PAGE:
Many of us may have made resolutions to prepare for change at the beginning of each year. We are frequently moved to reflect, look back, and take stock of our life, determining what is and is not working for us.
We may be looking for tiny, short-term adjustments, such as losing those Christmas love handles or organizing the garage.
We may also have a strong desire or need for more fundamental, long-term change, such as changing careers, quitting a long-standing habit, or relocating to a different city.
Whether we want to pursue personal transformation and growth or are forced to do so, we may considerably improve our chances of success by planning ahead for the changes we want to make.
We’ll look at 9 ways to prepare for the change in this article. These pointers will assist you in navigating both little and huge transformations, putting you on the way to living the life of your dreams. 
1. Understand the Logical Levels of Change
It’s crucial to understand how change works in order to know what to expect during the process.
The Five Logical Levels are used in Neuro-Linguistic Programming (NLP) to comprehend what is involved in effecting personal change. This is a straightforward model with five handy windows through which to examine any problem. 
The five Logical Levels are summarised below:
- Identity – Who are you? What roles do you play in your life?
- Beliefs – Why do you do what you do? What are your values and beliefs?
- Capabilities – How do you do things? What are your skills and strategies?
- Behaviors – What are you doing? What are your current behaviors?
- Environment – Where, when, and with whom do you displaying your behaviors?
Changes and causes at each level have a greater or lesser impact on those above and below it. Changing your environment, for example, may have an impact on the layers above it, but changing a belief you hold will almost surely have an impact on the levels below it.
To change a behavior, which is usually the goal when we decide to prepare for something in our life, we must first become conscious of and adapt our core beliefs and sense of self, then expand our capacities to incorporate new skills, and potentially support the transition by changing our environment.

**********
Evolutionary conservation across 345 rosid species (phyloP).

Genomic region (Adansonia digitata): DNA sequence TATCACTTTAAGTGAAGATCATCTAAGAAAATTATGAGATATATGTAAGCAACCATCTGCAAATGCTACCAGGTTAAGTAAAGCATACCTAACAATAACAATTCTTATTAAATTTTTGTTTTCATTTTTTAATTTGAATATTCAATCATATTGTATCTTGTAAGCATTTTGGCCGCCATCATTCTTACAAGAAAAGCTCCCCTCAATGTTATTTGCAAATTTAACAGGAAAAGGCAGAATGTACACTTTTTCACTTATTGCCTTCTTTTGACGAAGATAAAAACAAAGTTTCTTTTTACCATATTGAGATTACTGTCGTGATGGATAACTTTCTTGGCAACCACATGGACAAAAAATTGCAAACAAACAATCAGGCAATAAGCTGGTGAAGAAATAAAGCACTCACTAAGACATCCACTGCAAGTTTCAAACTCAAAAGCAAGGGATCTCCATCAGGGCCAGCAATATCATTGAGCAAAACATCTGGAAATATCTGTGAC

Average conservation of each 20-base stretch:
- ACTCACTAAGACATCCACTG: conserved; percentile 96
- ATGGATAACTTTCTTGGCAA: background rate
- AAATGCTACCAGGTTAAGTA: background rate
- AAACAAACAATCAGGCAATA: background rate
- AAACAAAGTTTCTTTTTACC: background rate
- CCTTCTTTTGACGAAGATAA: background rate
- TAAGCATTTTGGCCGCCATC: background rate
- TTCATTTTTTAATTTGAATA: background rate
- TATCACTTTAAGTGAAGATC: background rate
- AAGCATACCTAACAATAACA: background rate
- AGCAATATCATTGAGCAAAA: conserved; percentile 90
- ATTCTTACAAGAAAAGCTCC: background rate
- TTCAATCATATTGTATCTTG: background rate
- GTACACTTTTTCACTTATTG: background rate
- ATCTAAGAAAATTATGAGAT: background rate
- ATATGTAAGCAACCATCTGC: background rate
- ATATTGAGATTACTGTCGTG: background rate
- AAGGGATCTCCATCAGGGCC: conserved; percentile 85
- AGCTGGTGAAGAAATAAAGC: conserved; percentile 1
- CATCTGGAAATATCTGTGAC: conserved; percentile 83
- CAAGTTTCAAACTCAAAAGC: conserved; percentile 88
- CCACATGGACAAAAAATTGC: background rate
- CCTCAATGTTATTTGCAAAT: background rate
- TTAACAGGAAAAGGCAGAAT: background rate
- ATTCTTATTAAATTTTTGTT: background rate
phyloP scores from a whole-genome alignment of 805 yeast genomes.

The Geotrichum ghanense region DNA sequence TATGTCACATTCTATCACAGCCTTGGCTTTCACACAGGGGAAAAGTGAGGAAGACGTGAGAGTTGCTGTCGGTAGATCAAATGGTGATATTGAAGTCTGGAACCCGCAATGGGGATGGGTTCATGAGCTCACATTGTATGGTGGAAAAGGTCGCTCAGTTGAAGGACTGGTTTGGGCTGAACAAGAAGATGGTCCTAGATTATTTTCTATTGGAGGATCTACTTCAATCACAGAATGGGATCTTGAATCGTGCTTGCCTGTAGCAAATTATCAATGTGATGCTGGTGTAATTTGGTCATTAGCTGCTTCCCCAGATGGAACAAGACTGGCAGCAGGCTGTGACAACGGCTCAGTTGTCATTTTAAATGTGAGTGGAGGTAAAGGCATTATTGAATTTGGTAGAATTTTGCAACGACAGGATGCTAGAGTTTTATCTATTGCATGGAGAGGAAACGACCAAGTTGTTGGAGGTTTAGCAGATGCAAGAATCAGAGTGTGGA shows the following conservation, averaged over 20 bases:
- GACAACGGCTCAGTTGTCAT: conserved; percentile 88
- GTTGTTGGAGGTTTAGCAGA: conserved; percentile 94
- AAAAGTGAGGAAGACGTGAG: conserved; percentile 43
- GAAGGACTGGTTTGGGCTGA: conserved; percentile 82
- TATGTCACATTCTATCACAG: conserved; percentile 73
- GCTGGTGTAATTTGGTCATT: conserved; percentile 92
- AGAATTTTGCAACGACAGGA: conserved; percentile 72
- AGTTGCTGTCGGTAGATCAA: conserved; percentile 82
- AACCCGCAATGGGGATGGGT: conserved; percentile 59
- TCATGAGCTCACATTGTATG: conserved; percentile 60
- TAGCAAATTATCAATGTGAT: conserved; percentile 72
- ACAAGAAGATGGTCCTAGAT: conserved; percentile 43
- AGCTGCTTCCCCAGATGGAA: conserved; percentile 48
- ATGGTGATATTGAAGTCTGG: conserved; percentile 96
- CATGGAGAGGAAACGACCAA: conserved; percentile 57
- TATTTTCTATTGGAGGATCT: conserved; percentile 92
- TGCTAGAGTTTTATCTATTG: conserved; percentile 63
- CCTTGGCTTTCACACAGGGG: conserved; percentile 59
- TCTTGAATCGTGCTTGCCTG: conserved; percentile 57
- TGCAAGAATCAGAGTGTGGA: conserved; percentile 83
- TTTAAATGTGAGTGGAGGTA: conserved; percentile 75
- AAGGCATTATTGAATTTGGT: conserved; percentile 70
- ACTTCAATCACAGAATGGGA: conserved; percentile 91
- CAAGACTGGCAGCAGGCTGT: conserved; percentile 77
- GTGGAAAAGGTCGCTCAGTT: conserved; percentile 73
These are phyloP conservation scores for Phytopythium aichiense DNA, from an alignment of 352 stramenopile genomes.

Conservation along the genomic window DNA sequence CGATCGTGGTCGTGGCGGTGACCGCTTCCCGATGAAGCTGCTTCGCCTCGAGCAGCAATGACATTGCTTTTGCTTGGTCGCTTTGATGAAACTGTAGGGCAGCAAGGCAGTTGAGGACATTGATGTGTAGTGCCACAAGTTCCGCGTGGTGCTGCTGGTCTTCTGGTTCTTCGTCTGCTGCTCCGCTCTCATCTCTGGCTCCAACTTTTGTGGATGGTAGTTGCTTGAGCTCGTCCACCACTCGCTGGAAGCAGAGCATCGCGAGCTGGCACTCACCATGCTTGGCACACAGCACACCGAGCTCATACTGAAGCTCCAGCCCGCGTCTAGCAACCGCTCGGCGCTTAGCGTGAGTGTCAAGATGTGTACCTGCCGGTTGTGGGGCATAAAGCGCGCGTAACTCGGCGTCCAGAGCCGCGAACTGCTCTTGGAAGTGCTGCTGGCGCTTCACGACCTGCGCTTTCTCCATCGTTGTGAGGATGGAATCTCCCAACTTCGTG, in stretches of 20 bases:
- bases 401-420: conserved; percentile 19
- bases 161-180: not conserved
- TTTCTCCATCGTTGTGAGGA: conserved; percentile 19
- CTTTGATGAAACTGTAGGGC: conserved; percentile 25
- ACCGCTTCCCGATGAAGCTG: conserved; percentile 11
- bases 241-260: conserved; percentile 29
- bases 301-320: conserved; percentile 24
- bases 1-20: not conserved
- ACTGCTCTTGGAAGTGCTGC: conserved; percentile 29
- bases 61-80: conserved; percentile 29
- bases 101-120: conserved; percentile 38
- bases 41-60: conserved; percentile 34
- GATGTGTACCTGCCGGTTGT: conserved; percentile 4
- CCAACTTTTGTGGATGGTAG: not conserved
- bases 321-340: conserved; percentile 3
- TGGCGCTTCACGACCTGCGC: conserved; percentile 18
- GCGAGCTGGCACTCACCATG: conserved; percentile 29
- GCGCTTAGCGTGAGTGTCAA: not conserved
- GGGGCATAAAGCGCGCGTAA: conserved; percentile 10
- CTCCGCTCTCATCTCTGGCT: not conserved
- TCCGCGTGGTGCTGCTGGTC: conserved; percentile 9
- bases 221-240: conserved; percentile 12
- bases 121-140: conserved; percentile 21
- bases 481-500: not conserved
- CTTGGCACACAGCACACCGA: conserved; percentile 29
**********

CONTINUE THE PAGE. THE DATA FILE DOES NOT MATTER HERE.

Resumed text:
Let’s walk through each step with an example: you’re unhappy in your current job as a Chartered Accountant and have chosen to change careers.
- Identity –Is your objective in life to be happy and content, or to be the family’s successful breadwinner?
- Beliefs – How important is it to you to serve others? How important do you think money and status are compared to happiness and fulfillment? Do you think you’ll be able to make the necessary adjustments?
- Capabilities – How will you acquire the necessary talents to work as a massage therapist? What kind of training will you require? What soft skills (communication, making people feel at ease) would you require that you don’t have now?
- Behaviors – What additional behaviors would need to change, aside from physically leaving your current job? Will you have to forego certain conveniences in order to make the transition? Are your values consistent with the changes you’ll need to make?
- Environment –Is your present environment (i.e., your spouse, boss) supportive of the necessary changes? Will you be able to study and work where you are now, or will you have to relocate? When is the greatest moment to switch careers?
2. Get Clear on Your Desired Outcome
As you prepare for change, take the time to clearly identify what you want to achieve in terms of what it will look like, when it will happen, how long it will take, and a basic description of how you will accomplish it.
This is especially crucial for individuals who want to dive straight in after they’ve made a decision; while excitement is great, you also need a clear path and a firm grasp of what you want.
3. Create a Pros and Cons List
Fear and doubt are unavoidable companions to major change. Even when we know a decision is the right one for us and will benefit us in the long run, we may find ourselves drawn back to the familiar and comfy behaviors, habits, employment, and situations we’re trying to leave behind.
Make a list of why you want to make a change. What are your deeper motivations for making this decision? What specific advantages will you gain as a result of your decision? What are the drawbacks of refusing to change?